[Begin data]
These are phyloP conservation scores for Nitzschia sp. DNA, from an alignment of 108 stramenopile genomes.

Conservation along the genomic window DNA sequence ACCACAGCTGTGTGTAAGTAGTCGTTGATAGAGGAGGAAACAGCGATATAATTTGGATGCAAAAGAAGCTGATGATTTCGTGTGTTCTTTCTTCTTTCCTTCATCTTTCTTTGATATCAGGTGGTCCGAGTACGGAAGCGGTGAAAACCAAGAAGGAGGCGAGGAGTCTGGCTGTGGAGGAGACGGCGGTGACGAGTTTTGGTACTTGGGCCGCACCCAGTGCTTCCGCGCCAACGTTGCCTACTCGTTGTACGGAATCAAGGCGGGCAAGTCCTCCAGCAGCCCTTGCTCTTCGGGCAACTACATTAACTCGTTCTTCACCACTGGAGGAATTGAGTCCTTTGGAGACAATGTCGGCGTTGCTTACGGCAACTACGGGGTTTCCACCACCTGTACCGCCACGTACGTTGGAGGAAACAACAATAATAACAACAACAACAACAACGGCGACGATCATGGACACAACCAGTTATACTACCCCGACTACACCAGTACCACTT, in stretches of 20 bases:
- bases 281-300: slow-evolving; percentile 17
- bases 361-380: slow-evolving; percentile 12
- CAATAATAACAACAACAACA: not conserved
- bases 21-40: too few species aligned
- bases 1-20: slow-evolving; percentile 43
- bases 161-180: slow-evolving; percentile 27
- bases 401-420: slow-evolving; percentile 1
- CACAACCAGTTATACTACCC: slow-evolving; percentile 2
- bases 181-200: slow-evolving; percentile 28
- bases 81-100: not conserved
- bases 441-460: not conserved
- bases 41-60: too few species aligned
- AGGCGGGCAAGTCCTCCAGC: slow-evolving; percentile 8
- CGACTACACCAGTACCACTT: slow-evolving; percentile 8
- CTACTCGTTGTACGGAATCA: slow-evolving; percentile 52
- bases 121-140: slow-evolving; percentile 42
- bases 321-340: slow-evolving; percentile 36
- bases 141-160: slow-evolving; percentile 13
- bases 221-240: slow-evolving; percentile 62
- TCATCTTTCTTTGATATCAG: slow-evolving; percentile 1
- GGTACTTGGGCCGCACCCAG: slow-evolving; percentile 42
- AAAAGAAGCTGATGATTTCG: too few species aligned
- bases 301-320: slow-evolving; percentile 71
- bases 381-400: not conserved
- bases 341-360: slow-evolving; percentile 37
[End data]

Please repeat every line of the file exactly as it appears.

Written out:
These are phyloP conservation scores for Nitzschia sp. DNA, from an alignment of 108 stramenopile genomes.

Conservation along the genomic window DNA sequence ACCACAGCTGTGTGTAAGTAGTCGTTGATAGAGGAGGAAACAGCGATATAATTTGGATGCAAAAGAAGCTGATGATTTCGTGTGTTCTTTCTTCTTTCCTTCATCTTTCTTTGATATCAGGTGGTCCGAGTACGGAAGCGGTGAAAACCAAGAAGGAGGCGAGGAGTCTGGCTGTGGAGGAGACGGCGGTGACGAGTTTTGGTACTTGGGCCGCACCCAGTGCTTCCGCGCCAACGTTGCCTACTCGTTGTACGGAATCAAGGCGGGCAAGTCCTCCAGCAGCCCTTGCTCTTCGGGCAACTACATTAACTCGTTCTTCACCACTGGAGGAATTGAGTCCTTTGGAGACAATGTCGGCGTTGCTTACGGCAACTACGGGGTTTCCACCACCTGTACCGCCACGTACGTTGGAGGAAACAACAATAATAACAACAACAACAACAACGGCGACGATCATGGACACAACCAGTTATACTACCCCGACTACACCAGTACCACTT, in stretches of 20 bases:
- bases 281-300: slow-evolving; percentile 17
- bases 361-380: slow-evolving; percentile 12
- CAATAATAACAACAACAACA: not conserved
- bases 21-40: too few species aligned
- bases 1-20: slow-evolving; percentile 43
- bases 161-180: slow-evolving; percentile 27
- bases 401-420: slow-evolving; percentile 1
- CACAACCAGTTATACTACCC: slow-evolving; percentile 2
- bases 181-200: slow-evolving; percentile 28
- bases 81-100: not conserved
- bases 441-460: not conserved
- bases 41-60: too few species aligned
- AGGCGGGCAAGTCCTCCAGC: slow-evolving; percentile 8
- CGACTACACCAGTACCACTT: slow-evolving; percentile 8
- CTACTCGTTGTACGGAATCA: slow-evolving; percentile 52
- bases 121-140: slow-evolving; percentile 42
- bases 321-340: slow-evolving; percentile 36
- bases 141-160: slow-evolving; percentile 13
- bases 221-240: slow-evolving; percentile 62
- TCATCTTTCTTTGATATCAG: slow-evolving; percentile 1
- GGTACTTGGGCCGCACCCAG: slow-evolving; percentile 42
- AAAAGAAGCTGATGATTTCG: too few species aligned
- bases 301-320: slow-evolving; percentile 71
- bases 381-400: not conserved
- bases 341-360: slow-evolving; percentile 37